The paper is organised as follows. Section 2 lays out the policy and institutional environment within which these instruments have emerged, and are governed and

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managed. We examine both the urban and industrial policy environment, discussing the details of both the SEZ policy as well as the newer industrial corridors. Section 3 deals with the governance and politics surrounding the development of the corridors, specifically the DMIC. Section 4 focuses on the assumptions, risks, and adaptability issues with the implementation of these policies in the Indian context.

2. Policy and Institutional Environment This section analyses the current policy and institutional arrangements for urban as well as industrial policy governing the types of economic settlements referred to above. This is not intended to be a comprehensive review of urban policy or industrial policy, but rather focuses on those aspects that are relevant to the creation of new economic settlements and their implications for India’s urban future.

The executive branch of government at both state and national levels is organised into line ministries, each of which is responsible for a particular sector or area. In the case of industrial and economic planning, the responsibilities are shared by the Ministry of Finance and the Department of Commerce and the Department of Industrial Policy and Promotion, both housed within the Ministry of Commerce and Industry. However, while there is potential overlap in planning and development of regions with other ministries such as the Ministry of Urban Development, there is little actual coordination between these. Consequently, policies are often implemented in isolation.

While urban policy is largely directed by state governments, parastatal agencies, and urban local bodies (ULBs), the central government continues to exert considerable control over policy priorities and expenditure through centrally sponsored schemes, programmes, and missions. State governments are responsible for constituting municipal governments, approving master plans, and through their parastatal bodies, they also plan and finance urban infrastructure, housing, and

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transport. Urban local bodies are responsible for implementing plans and programmes as directed by higher levels of government, and carrying out municipal and administrative functions. However, this is despite the devolution of a wider set of functions and responsibilities through the 74th Constitutional Amendment Act (CAA), which emphasised decentralisation and mandated the devolution of power to elected ULBs enabling them to function as the democratically elected third tier of government. In practice, however, city governments continue to play a limited role over these expanded functions, partly due to the fact that the allocation of functions and devolution of powers was left to the discretion of state governments (Sami, 2012).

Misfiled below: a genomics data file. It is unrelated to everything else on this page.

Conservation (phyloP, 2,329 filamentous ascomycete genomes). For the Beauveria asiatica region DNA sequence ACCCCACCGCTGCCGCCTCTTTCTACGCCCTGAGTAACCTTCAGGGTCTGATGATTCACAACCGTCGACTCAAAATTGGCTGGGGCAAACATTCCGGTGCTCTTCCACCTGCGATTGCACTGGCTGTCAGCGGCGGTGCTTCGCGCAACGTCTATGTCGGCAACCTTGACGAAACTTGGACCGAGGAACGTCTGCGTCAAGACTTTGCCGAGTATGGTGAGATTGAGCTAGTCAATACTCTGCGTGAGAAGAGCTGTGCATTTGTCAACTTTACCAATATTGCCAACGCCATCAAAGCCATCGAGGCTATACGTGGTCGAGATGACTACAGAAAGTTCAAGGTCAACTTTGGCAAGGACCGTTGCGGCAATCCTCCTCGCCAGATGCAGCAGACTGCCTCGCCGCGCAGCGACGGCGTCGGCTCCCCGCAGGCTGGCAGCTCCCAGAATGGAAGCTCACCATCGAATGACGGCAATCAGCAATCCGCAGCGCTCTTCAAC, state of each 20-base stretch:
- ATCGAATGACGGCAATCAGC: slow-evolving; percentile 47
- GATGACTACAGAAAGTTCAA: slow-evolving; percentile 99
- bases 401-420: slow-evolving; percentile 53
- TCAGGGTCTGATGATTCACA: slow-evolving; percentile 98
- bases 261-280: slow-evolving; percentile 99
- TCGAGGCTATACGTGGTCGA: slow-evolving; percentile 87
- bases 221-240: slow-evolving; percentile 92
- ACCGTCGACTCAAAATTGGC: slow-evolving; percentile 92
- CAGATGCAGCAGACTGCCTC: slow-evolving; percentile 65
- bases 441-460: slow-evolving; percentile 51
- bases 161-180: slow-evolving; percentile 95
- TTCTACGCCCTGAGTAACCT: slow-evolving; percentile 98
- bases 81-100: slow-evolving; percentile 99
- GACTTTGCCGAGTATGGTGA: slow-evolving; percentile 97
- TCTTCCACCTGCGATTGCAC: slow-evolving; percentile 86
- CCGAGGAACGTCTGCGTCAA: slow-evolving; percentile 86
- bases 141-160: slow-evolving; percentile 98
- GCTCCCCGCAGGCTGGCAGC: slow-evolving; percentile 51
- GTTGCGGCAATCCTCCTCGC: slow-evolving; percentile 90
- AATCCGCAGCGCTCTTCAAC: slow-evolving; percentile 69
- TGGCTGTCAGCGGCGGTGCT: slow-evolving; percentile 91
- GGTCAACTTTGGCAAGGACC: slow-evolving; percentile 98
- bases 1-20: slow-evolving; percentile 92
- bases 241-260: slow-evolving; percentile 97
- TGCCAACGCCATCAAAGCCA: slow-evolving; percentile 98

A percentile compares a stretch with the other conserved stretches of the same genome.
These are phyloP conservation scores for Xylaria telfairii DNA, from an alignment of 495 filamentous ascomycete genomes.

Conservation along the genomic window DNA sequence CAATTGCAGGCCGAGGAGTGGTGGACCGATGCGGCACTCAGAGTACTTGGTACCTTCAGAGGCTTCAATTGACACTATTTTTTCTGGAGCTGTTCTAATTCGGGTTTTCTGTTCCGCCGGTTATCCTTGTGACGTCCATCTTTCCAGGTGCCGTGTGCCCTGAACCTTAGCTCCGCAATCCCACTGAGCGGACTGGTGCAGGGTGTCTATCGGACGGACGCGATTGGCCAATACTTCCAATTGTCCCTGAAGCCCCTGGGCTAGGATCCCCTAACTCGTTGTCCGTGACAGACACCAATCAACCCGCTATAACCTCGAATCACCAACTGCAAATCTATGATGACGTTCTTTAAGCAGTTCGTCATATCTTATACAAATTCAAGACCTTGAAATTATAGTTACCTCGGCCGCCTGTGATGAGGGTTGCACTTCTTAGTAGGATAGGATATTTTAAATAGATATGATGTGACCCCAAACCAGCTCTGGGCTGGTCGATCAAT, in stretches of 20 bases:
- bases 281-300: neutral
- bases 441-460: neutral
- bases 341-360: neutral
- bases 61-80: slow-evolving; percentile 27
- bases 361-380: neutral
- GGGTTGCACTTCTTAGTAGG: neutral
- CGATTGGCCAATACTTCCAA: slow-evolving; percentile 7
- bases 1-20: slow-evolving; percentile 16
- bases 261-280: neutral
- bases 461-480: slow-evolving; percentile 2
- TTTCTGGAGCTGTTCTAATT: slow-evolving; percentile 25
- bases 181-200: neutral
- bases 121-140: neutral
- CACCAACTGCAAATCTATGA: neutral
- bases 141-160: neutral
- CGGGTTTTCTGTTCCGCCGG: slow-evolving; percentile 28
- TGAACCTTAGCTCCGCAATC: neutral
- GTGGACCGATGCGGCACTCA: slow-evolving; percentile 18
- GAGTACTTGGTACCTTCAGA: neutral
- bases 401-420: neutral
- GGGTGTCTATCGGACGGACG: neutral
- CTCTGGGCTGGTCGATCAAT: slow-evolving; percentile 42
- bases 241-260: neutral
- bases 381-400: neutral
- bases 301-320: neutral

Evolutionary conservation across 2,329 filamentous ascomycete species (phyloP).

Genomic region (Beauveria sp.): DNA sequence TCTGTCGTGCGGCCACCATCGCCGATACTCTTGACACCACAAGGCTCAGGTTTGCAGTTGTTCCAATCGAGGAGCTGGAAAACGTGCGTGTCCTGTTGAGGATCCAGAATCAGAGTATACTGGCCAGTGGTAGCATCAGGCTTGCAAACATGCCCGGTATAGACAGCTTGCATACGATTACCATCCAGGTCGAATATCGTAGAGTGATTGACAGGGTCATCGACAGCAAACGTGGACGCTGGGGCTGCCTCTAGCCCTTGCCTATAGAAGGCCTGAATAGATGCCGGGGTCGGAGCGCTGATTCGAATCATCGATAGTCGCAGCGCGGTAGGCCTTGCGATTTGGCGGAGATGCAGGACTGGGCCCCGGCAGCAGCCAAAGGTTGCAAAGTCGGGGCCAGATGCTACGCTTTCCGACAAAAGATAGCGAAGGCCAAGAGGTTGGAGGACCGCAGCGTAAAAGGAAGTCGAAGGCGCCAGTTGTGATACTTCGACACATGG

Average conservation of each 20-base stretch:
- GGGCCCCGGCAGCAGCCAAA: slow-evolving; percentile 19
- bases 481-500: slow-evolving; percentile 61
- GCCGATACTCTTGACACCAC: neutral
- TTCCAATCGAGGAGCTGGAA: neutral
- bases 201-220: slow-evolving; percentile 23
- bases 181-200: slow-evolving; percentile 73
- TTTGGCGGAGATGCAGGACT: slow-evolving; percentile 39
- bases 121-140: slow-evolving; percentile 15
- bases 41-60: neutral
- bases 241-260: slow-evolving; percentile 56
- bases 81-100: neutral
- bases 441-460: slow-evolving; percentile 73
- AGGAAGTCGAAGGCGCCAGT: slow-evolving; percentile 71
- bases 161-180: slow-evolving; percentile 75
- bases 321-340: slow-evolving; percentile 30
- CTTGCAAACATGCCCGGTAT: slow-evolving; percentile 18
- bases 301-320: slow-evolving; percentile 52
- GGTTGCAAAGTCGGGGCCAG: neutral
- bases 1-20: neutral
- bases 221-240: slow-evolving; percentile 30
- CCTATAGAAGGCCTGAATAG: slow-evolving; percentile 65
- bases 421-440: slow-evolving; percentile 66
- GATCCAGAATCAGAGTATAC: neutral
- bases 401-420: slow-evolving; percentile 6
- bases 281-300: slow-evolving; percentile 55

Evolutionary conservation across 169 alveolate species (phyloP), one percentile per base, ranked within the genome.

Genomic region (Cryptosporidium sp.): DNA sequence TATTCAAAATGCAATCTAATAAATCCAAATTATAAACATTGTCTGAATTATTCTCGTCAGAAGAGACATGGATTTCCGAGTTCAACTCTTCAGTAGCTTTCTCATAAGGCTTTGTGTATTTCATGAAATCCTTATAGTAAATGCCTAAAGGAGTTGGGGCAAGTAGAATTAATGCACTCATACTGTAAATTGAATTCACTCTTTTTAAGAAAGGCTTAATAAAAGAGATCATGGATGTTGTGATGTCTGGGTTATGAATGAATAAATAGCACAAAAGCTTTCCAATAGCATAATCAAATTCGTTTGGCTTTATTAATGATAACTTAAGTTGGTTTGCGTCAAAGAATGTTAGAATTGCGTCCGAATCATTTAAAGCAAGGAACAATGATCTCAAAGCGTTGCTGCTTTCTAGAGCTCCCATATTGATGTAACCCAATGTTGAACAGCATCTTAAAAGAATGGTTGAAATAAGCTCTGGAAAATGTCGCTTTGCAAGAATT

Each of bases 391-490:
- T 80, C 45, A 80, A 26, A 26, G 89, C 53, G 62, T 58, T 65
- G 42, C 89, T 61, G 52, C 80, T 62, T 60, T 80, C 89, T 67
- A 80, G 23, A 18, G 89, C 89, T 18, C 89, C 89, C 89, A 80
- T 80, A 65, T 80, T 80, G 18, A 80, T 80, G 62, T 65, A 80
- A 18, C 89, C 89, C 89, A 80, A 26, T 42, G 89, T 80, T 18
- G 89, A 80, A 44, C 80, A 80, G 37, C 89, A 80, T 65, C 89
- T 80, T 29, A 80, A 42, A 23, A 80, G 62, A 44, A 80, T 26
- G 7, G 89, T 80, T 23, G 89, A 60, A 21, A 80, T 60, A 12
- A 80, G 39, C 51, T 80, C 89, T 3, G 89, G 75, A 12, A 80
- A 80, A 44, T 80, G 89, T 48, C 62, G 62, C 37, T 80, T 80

Despite shifts in urban policy and funding, a significant proportion of urban residents experience high levels of deprivation. Indian cities continue to suffer from fragmented governance arrangements, poor levels of infrastructure and services, and lack adequate employment opportunities. The latter is related to the fact that India’s economic growth has been capital and skill intensive, and one of the recurring goals of the Five-Year Plans has been focused on promoting industrial growth in order to generate employment.

While there are aspects of industrial development that are controlled by the central government, including transportation infrastructure, and income and corporate taxation, much about industrial development trajectories is determined at the state level. States are responsible for land acquisition, and planning and providing industrial infrastructure through parastatal agencies at the local level. However, there are certain instruments adopted by the central government such as industrial corridors, where the overall planning and vision comes from the national government, while implementation of projects rests with the states. Although this paper focuses primarily on industrial corridors, we briefly discuss SEZs below since these were the precursors to the industrial corridors.

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2.1. Special Economic Zones (SEZs) The Government of India announced the SEZ Policy in 2000, which was followed by the passage of the SEZ Act in 2005. The main objectives of the Act were to attract domestic and foreign investment, promote exports, create employment, and develop infrastructure. The assumption was that SEZs would act as engines of growth by triggering a large flow of investment for building infrastructure and productive capacity, ‘leading to generation of additional economic activity and employment opportunities’ (Government of India, 2009). As of 2014, there are 196 operational SEZs in India (ibid.). While particular instances of SEZs have been successful, on the whole, they did not generate the anticipated levels of output, investment, exports, and employment.